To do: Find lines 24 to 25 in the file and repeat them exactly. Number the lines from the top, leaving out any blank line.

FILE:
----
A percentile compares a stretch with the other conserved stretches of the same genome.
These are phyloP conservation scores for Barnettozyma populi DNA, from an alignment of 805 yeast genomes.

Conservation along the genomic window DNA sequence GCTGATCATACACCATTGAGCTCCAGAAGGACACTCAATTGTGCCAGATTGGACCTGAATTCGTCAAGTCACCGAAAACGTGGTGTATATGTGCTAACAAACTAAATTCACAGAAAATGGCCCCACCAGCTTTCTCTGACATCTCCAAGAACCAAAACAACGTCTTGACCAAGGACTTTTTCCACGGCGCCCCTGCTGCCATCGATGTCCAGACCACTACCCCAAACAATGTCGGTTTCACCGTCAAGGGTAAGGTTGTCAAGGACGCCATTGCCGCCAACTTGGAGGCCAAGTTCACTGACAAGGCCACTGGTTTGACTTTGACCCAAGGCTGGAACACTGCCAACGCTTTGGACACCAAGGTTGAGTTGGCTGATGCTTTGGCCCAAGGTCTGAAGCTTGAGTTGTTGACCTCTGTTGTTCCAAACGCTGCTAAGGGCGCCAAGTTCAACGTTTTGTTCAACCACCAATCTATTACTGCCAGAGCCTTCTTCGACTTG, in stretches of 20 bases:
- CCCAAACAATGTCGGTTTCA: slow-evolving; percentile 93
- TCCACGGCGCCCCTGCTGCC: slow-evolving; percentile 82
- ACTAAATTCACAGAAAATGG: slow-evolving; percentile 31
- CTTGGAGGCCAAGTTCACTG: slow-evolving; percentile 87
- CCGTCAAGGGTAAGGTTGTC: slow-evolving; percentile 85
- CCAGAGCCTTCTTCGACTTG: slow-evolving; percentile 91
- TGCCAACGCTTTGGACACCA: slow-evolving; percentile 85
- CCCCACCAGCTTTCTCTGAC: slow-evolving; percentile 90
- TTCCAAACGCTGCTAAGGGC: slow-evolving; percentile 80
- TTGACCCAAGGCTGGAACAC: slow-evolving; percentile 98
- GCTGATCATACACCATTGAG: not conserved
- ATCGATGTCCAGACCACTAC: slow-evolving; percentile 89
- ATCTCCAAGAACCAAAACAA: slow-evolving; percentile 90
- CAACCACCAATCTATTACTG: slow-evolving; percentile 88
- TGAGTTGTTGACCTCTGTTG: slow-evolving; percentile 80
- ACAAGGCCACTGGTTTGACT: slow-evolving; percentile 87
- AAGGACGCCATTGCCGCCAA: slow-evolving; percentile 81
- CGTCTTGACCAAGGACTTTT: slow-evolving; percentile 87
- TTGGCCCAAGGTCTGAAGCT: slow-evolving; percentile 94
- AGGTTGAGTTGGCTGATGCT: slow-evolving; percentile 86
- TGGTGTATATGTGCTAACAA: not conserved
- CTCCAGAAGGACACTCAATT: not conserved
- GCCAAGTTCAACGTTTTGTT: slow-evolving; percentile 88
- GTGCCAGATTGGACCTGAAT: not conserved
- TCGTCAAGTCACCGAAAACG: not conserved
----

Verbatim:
- TGGTGTATATGTGCTAACAA: not conserved
- CTCCAGAAGGACACTCAATT: not conserved